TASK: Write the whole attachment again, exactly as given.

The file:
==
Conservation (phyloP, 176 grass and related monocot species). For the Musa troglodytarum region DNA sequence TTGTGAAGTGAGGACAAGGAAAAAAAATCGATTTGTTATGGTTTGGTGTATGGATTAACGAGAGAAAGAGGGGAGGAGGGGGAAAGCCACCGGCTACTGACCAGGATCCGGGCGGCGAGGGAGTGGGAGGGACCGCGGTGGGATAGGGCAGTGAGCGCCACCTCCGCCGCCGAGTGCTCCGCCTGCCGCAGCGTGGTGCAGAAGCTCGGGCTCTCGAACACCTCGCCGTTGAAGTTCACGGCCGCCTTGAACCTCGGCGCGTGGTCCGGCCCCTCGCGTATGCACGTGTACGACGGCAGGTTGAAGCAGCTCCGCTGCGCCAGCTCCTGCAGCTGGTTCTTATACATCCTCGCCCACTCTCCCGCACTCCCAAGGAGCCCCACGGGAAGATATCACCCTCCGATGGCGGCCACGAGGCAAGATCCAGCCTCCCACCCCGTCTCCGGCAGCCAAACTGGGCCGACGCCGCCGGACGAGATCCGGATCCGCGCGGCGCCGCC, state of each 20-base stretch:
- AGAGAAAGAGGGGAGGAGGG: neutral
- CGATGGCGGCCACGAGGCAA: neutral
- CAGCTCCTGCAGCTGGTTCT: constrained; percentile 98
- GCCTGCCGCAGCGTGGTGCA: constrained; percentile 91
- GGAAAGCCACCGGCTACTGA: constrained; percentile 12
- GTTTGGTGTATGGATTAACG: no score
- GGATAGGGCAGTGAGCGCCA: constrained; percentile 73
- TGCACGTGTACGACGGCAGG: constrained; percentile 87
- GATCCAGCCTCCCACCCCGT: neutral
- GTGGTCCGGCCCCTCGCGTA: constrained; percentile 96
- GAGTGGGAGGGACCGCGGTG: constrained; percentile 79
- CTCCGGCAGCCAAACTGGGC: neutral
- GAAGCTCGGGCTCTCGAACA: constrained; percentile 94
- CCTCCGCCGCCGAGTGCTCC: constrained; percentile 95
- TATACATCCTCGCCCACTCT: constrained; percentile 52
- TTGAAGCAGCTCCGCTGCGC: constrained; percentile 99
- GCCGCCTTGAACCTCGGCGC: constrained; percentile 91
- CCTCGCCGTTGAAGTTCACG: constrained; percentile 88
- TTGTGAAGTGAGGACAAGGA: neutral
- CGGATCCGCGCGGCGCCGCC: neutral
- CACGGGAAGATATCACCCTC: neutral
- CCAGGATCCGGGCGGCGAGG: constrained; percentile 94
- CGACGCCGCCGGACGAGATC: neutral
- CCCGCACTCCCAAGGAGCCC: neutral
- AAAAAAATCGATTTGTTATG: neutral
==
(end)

Conservation (phyloP, 176 grass and related monocot species). For the Musa troglodytarum region DNA sequence TTGTGAAGTGAGGACAAGGAAAAAAAATCGATTTGTTATGGTTTGGTGTATGGATTAACGAGAGAAAGAGGGGAGGAGGGGGAAAGCCACCGGCTACTGACCAGGATCCGGGCGGCGAGGGAGTGGGAGGGACCGCGGTGGGATAGGGCAGTGAGCGCCACCTCCGCCGCCGAGTGCTCCGCCTGCCGCAGCGTGGTGCAGAAGCTCGGGCTCTCGAACACCTCGCCGTTGAAGTTCACGGCCGCCTTGAACCTCGGCGCGTGGTCCGGCCCCTCGCGTATGCACGTGTACGACGGCAGGTTGAAGCAGCTCCGCTGCGCCAGCTCCTGCAGCTGGTTCTTATACATCCTCGCCCACTCTCCCGCACTCCCAAGGAGCCCCACGGGAAGATATCACCCTCCGATGGCGGCCACGAGGCAAGATCCAGCCTCCCACCCCGTCTCCGGCAGCCAAACTGGGCCGACGCCGCCGGACGAGATCCGGATCCGCGCGGCGCCGCC, state of each 20-base stretch:
- AGAGAAAGAGGGGAGGAGGG: neutral
- CGATGGCGGCCACGAGGCAA: neutral
- CAGCTCCTGCAGCTGGTTCT: constrained; percentile 98
- GCCTGCCGCAGCGTGGTGCA: constrained; percentile 91
- GGAAAGCCACCGGCTACTGA: constrained; percentile 12
- GTTTGGTGTATGGATTAACG: no score
- GGATAGGGCAGTGAGCGCCA: constrained; percentile 73
- TGCACGTGTACGACGGCAGG: constrained; percentile 87
- GATCCAGCCTCCCACCCCGT: neutral
- GTGGTCCGGCCCCTCGCGTA: constrained; percentile 96
- GAGTGGGAGGGACCGCGGTG: constrained; percentile 79
- CTCCGGCAGCCAAACTGGGC: neutral
- GAAGCTCGGGCTCTCGAACA: constrained; percentile 94
- CCTCCGCCGCCGAGTGCTCC: constrained; percentile 95
- TATACATCCTCGCCCACTCT: constrained; percentile 52
- TTGAAGCAGCTCCGCTGCGC: constrained; percentile 99
- GCCGCCTTGAACCTCGGCGC: constrained; percentile 91
- CCTCGCCGTTGAAGTTCACG: constrained; percentile 88
- TTGTGAAGTGAGGACAAGGA: neutral
- CGGATCCGCGCGGCGCCGCC: neutral
- CACGGGAAGATATCACCCTC: neutral
- CCAGGATCCGGGCGGCGAGG: constrained; percentile 94
- CGACGCCGCCGGACGAGATC: neutral
- CCCGCACTCCCAAGGAGCCC: neutral
- AAAAAAATCGATTTGTTATG: neutral